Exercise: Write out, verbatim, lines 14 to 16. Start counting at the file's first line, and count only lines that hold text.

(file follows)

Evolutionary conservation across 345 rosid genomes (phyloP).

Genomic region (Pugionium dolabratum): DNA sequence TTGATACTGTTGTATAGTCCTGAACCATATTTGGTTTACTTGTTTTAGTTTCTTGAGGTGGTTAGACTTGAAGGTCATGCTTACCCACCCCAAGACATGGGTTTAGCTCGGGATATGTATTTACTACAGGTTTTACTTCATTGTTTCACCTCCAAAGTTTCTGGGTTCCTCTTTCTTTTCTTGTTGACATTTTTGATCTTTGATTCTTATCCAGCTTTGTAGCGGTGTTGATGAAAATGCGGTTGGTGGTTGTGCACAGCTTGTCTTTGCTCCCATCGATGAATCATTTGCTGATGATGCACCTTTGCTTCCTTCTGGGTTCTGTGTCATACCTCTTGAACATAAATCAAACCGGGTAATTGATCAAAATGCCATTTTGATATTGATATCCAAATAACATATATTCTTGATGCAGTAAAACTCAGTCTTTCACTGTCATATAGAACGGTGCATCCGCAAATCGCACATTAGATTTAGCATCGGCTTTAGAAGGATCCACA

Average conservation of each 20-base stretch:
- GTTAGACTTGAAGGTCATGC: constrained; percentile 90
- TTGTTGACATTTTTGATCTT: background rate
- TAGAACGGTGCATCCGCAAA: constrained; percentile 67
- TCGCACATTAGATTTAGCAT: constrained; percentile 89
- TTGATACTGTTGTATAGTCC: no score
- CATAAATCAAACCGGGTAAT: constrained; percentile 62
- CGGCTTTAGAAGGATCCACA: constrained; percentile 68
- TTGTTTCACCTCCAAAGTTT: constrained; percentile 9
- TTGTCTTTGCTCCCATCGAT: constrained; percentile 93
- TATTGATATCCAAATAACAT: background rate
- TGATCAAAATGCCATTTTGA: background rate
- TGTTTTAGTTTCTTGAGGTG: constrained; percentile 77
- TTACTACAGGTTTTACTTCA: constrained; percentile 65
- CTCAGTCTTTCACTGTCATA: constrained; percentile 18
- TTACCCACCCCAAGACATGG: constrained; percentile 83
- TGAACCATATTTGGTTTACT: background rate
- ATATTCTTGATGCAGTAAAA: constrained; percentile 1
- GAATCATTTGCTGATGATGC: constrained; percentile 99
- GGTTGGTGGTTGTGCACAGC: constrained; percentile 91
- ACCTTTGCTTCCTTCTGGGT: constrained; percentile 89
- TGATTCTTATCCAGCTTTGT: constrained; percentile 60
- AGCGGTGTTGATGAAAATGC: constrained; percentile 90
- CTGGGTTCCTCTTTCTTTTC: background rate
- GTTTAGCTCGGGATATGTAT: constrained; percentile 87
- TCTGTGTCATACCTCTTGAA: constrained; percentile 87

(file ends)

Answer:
- TGATCAAAATGCCATTTTGA: background rate
- TGTTTTAGTTTCTTGAGGTG: constrained; percentile 77
- TTACTACAGGTTTTACTTCA: constrained; percentile 65